ERIC Number: ED037778
Record Type: RIE
Publication Date: 1970-Mar-2
Reference Count: 0
Early Education for Spanish Speaking Mexican American Children--A Comparison of Three Intervention Strategies.
Three programs of early intervention designed specifically for the Mexican American child are discussed. Three groups, each consisting of 16 three-year-old children, were involved in a nine month program. The first group of children, enrolled in a daily three hour bilingual preschool program, were exposed to sequenced instructional activities. Five training areas were stressed: (1) visual skills, (2) auditory skills, (3) motor skills, (4) English language skills, and (5) problem solving and reasoning skills. The parents of children enrolled in the second group met regularly with staff members to focus on health, nutrition and education of the children. The goal was to raise the intellectual performance of the children through an indirect approach designed to affect the behavior of the parents. The third session of children attended classes for ten hours per day at a day care center where they could develop at their own rate. The programs were evaluated by: (1) a non-verbal I.Q. test, and (2) a measure of the child's receptive language functioning. Findings reveal that children who score below national middle class norms when tested on standardized instruments requiring language, test at about national norms on standardized instruments which do not require the use of language. Children enrolled in the first group program showed significant gains in I.Q., over the comparison groups. (Author/MC)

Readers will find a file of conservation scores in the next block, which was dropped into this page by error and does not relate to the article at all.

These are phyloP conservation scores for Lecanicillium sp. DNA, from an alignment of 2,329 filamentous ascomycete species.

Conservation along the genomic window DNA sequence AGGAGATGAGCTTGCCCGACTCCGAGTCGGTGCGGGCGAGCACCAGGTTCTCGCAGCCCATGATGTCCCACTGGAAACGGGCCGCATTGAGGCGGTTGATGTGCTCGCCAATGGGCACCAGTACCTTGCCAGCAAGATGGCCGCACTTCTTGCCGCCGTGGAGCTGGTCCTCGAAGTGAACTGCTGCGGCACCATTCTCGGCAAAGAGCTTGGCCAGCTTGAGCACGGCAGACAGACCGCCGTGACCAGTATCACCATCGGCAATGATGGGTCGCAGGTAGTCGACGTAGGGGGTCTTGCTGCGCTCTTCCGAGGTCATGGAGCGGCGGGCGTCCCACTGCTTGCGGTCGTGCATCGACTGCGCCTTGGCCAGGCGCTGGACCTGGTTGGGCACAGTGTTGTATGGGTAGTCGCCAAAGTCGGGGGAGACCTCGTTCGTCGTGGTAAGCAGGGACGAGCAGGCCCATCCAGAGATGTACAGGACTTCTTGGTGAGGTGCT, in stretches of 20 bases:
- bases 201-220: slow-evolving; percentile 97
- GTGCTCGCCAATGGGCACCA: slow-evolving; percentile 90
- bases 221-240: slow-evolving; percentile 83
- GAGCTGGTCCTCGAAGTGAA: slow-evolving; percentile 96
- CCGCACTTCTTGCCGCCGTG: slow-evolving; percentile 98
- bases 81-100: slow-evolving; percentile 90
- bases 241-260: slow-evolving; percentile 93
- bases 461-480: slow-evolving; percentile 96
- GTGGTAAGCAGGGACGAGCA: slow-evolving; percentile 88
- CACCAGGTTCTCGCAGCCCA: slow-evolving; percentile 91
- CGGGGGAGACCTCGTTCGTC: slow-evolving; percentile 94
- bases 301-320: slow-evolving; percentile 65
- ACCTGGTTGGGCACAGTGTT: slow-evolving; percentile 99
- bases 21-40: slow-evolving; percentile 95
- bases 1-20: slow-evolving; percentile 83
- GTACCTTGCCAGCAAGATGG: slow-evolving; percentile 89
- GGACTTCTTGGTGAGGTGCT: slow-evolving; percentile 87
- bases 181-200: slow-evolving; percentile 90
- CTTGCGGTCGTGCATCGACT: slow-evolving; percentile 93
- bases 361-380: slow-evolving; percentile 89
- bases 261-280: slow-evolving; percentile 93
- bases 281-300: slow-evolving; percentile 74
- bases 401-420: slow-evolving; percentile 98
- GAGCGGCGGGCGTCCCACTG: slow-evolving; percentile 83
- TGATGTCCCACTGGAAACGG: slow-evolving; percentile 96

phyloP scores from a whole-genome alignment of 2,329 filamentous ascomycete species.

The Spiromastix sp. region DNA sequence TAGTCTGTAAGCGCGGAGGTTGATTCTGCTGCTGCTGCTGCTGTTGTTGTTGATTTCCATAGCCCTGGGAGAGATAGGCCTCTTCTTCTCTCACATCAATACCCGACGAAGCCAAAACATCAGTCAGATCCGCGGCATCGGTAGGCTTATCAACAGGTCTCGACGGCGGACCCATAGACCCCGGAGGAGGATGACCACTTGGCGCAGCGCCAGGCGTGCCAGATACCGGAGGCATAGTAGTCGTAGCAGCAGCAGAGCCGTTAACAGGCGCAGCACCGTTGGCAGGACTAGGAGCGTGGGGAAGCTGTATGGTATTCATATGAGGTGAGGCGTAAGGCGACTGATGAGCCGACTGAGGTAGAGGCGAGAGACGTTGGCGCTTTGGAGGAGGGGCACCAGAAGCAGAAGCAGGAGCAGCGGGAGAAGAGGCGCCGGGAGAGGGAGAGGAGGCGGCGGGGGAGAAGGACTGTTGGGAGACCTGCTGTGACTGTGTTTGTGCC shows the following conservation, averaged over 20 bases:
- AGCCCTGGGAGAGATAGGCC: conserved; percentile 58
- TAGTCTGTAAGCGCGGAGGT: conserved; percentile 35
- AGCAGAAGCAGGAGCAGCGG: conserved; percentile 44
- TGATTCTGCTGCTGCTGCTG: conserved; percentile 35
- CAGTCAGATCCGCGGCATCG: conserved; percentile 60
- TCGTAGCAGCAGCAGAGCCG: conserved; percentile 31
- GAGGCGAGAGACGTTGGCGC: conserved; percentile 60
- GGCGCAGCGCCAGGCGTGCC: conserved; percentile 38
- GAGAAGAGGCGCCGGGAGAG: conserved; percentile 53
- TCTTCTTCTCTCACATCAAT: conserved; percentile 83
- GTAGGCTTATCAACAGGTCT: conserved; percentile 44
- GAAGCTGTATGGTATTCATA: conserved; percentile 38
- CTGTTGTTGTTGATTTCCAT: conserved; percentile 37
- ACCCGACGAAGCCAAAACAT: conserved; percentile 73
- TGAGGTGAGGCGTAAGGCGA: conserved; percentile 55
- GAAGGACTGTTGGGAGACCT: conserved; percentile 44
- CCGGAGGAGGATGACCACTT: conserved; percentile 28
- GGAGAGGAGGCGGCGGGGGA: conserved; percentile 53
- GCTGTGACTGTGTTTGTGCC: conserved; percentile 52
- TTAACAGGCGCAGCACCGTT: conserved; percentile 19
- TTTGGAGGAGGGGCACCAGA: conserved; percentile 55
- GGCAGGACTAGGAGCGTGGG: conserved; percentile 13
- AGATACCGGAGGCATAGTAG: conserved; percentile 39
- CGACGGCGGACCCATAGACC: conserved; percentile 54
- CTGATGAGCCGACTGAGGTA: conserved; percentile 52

Publication Type: N/A
Education Level: N/A
Authoring Institution: Southwest Educational Development Lab., Austin, TX.; American Educational Research Association, Washington, DC.
Note: Paper was presented at the American Educational Research Association Convention, Minneapolis, Minnesota, March 2--6, 1970